Sunday, November 22, 2009

Why Working in a Restaurant Generally Sucks and What We're Going to do About it....

I think we can safely say that most people see restaurant positions as dead-end jobs. Parents point to cooks in grease laden aprons dutifully hovering over their grill or fryolator, and say to their children, threateningly: "See what will happen if you continue to bring home C's, you'll end up flipping burgers". Even the employees themselves are aware of the limits of their job. They'll quit without a blink of the eye in the case of something better coming along - whether it's "a real job", an acting gig, or even a job at a nicer restaurant that pays better. That's just the way it is. There is a mutual understanding between restaurant employers and restaurant employees, where the employer does not expect the employee to stick around for a measely rate (or measely tips depending on the kind of restaurant) and the employee does not expect much from the employer either. In other words, there's generally an expiration date that's not far off. Oh and not to mention that it's hard work (yeah really...you try standing on your feet, running around, dealing with rude customers, and getting burned by frying oil daily) for not a lot of pay.

Now, let's talk about the importance of the word "generally". Restaurant jobs generally suck. Do they have to? Not at all. Danny Meyer, who is arguably the most successful restaurateur of our time (some background info: he owns many popular dining establishments in NYC including Union Square Cafe, Gramercy Tavern, Shake Shack, etc.) attributes his success to his philosophy of employees first and profits last. And of course it's easy to adopt this philosophy and even preach it, but the trick is in practice. To practice it takes patience, it will cost you, and will require you to abandon greed. In the end, it yields positive results (and monetary results too!). In-N-Out Burger is another great example - they pay thier employees a minumum of $10/hour, in addition employees get free meals, benefits, etc. If you have ever been to an In-N-Out you know that the service is unusually good. Does it pay off? Absolutely. Employee turnover at In-N-Out is well below the industry standard. But paying employees slightly above average is not the only answer to the turnover problem. Chin works at Flour Bakery and is perfectly happy. Why? Because good effort is recognized and acknowledged. It's that simple. Whether it be an incremental raise after three months, free pastries at the end of the night, or a holiday party - these are all things that say: "I know you work hard, and I appreciate it." Here's the funny part, though - employers don't have to go to great lengths to make their employees work hard. As wise Greg said the other day: "people will work hard because it is in their nature to do so." But it's up to the employers not to take that for granted.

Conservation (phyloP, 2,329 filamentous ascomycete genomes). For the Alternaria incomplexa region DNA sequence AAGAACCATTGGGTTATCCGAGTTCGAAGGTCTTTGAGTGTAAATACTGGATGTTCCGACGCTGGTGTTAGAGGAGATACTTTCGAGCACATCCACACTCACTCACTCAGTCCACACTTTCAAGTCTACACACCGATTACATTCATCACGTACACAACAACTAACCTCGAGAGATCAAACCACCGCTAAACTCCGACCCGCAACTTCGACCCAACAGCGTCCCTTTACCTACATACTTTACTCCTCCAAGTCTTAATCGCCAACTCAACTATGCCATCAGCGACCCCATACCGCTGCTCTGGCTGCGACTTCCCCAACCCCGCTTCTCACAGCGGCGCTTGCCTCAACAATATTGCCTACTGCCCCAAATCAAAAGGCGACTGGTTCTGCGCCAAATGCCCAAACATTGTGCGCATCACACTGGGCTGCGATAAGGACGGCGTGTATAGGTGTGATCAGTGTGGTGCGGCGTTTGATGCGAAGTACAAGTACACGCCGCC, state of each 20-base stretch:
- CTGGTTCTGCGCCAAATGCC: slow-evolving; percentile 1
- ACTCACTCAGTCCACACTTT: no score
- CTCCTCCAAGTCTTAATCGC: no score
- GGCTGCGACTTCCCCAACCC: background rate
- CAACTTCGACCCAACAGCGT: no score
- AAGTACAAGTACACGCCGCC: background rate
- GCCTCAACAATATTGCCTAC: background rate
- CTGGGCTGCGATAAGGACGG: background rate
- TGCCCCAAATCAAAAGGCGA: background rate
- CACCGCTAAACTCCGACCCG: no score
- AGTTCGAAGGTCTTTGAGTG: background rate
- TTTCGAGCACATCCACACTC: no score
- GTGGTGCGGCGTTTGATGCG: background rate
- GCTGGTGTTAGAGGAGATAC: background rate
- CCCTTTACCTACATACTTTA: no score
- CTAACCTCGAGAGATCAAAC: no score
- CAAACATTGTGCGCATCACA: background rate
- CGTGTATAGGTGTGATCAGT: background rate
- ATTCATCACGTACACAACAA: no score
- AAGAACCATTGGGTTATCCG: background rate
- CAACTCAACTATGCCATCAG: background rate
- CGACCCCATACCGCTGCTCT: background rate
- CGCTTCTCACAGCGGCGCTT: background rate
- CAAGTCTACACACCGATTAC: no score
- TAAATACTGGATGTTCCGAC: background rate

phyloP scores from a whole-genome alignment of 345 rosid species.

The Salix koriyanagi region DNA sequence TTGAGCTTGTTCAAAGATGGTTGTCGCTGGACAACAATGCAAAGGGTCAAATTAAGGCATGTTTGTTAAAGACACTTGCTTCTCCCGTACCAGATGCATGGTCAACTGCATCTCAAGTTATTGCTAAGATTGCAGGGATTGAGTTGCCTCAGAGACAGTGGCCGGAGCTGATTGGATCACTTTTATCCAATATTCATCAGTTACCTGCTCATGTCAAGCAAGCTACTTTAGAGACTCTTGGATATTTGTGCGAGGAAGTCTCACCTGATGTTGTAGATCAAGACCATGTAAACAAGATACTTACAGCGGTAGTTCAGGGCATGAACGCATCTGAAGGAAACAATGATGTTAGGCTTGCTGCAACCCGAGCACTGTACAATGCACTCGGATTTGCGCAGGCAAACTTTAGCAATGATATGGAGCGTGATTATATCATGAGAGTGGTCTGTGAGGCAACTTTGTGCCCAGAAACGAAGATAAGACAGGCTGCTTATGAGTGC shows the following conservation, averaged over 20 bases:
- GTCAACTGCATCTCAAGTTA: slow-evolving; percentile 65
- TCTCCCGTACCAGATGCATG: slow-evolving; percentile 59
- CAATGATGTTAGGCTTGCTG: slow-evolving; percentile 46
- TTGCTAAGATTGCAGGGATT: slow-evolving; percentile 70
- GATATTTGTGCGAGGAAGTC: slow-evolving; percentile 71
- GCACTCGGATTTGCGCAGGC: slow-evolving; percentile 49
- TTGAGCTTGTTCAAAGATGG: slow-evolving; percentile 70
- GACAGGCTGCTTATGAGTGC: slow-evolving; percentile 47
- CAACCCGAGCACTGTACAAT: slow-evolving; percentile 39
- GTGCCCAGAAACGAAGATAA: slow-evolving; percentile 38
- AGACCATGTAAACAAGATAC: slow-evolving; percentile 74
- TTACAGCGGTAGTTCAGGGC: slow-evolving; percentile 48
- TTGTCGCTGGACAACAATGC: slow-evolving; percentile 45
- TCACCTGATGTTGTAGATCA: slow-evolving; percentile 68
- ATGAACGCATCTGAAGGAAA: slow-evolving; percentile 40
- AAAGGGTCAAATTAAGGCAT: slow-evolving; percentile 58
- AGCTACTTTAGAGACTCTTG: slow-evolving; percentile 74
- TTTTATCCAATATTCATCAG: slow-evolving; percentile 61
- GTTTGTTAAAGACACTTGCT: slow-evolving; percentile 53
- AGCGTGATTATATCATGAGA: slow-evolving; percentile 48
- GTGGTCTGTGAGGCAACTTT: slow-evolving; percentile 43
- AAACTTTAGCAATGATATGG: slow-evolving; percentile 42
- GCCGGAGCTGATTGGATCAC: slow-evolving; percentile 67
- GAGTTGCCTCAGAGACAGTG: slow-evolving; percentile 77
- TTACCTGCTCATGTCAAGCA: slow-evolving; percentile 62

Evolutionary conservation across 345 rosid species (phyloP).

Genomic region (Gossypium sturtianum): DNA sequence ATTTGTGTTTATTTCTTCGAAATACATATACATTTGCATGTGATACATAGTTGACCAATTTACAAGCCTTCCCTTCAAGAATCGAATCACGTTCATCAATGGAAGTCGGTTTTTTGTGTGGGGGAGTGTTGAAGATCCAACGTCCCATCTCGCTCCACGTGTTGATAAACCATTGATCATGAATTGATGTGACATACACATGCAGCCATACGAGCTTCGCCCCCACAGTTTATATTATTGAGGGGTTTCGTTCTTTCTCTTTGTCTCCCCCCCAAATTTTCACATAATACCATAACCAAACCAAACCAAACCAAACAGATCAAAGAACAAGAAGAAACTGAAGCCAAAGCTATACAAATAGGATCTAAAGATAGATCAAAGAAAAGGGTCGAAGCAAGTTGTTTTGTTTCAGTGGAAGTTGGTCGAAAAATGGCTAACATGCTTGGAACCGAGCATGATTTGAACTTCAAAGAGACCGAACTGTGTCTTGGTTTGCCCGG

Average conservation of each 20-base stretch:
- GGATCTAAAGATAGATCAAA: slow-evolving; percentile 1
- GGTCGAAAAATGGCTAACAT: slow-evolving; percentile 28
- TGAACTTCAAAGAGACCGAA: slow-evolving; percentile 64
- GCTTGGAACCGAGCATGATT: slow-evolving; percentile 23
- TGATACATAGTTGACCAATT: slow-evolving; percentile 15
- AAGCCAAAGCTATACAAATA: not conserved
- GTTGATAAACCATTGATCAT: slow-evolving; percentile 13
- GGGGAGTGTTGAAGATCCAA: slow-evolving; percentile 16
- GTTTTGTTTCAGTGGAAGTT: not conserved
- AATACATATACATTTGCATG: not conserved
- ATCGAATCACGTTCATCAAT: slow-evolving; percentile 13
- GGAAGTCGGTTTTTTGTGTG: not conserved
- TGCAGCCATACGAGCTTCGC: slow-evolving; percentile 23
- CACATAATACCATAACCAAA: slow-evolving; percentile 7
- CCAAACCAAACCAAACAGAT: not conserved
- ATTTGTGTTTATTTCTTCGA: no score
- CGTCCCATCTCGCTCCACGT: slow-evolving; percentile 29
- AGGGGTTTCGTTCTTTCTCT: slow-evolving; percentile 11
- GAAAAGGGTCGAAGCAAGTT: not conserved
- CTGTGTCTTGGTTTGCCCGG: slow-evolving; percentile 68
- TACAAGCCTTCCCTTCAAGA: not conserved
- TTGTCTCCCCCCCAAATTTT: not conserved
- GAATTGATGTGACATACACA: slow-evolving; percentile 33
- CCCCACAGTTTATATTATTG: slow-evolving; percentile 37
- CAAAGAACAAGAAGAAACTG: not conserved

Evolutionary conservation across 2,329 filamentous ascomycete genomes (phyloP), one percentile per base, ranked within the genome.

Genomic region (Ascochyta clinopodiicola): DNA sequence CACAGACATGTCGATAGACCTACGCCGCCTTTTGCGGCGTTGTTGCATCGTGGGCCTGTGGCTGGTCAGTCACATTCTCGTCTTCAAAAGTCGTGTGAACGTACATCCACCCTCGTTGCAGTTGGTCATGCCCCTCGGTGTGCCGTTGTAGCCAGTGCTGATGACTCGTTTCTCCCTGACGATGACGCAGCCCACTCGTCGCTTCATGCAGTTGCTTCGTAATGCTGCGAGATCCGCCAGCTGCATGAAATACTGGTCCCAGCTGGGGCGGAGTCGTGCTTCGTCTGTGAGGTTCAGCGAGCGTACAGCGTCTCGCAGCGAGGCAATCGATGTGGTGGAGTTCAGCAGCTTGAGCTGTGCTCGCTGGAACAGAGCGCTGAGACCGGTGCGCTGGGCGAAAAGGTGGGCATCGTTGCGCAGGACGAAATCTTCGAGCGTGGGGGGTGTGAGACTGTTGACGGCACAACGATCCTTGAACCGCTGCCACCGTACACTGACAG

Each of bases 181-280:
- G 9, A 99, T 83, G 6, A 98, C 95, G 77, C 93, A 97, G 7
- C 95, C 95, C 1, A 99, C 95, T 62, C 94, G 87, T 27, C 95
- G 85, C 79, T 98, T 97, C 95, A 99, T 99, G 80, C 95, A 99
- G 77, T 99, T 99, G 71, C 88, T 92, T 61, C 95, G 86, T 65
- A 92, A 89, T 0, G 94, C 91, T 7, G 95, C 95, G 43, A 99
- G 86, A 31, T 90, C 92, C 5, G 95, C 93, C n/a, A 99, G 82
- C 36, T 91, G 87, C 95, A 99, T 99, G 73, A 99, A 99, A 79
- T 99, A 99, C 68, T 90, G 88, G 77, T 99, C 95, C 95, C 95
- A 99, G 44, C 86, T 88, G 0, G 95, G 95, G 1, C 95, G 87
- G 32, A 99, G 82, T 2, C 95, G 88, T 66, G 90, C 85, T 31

To conclude, Saus hopes to practice what we preach. Our mission with Saus is to create an experience so positive that even the most discerning customer will return with friends in tow. We should strive for the same positive experience with our employees. We should constantly be asking: "would you ever subject your best friend to the work you do at Saus?" The answer should be an affirmative yes.

2 comments:

Tanya said...

I couldn't have said it better, Renee! Here here!

Vicky said...

If I'm still in the area, I would love to work for you guys! lol